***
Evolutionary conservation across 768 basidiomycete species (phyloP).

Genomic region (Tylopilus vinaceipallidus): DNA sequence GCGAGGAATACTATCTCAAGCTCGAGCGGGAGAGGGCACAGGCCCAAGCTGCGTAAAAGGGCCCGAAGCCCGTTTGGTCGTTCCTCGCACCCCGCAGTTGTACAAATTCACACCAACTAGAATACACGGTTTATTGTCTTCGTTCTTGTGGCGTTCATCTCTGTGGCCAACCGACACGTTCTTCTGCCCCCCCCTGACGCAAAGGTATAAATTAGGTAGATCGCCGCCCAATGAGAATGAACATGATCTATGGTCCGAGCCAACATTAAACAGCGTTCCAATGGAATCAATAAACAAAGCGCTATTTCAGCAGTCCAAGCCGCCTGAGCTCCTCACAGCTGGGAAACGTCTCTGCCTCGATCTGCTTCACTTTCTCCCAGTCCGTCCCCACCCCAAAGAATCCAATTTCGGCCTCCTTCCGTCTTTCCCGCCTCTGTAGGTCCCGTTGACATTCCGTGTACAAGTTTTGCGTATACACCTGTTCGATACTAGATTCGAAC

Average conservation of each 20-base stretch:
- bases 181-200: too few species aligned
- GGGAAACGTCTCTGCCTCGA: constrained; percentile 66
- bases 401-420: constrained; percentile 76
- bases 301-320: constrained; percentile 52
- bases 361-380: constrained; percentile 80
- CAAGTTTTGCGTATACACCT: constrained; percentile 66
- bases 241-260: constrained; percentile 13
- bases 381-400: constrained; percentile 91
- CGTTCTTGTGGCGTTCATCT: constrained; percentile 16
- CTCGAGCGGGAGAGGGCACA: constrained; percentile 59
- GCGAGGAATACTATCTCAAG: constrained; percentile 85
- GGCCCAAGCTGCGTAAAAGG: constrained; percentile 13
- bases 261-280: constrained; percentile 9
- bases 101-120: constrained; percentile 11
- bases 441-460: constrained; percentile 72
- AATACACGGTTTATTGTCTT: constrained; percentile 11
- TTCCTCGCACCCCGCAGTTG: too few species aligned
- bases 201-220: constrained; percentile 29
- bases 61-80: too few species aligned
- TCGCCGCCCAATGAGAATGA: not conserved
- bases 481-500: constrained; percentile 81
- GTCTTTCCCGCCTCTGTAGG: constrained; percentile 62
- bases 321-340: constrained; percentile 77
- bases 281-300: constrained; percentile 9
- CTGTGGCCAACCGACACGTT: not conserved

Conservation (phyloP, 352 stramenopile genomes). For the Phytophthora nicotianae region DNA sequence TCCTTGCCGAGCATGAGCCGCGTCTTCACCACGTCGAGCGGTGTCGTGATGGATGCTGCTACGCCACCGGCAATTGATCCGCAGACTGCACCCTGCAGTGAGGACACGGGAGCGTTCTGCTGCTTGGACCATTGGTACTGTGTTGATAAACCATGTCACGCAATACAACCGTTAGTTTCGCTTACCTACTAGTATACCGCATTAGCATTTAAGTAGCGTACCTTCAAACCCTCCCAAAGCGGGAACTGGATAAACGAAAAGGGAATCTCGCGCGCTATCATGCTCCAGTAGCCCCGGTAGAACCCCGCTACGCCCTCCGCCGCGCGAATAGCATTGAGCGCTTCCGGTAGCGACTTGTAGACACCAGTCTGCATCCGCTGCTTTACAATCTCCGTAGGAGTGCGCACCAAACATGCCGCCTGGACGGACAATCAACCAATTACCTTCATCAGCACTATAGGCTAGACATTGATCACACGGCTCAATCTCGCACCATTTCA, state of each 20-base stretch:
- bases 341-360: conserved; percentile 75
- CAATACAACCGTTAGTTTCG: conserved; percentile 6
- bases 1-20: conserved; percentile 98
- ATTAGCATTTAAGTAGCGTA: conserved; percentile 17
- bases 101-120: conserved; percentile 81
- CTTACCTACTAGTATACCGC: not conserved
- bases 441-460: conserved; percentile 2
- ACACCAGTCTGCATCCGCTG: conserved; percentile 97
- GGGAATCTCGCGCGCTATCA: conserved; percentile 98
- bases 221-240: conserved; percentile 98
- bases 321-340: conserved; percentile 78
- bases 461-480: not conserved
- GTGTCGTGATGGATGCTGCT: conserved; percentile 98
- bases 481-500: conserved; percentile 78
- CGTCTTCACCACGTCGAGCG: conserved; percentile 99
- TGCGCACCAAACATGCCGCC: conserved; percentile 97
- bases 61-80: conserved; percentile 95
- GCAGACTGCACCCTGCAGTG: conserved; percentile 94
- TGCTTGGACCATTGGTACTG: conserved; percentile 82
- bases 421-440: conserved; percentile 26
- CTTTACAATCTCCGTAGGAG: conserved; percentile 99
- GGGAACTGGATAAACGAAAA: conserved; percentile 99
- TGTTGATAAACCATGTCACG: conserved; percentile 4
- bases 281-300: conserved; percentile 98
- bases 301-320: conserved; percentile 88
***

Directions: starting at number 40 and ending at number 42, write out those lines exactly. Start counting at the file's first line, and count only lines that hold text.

- bases 321-340: conserved; percentile 78
- bases 461-480: not conserved
- GTGTCGTGATGGATGCTGCT: conserved; percentile 98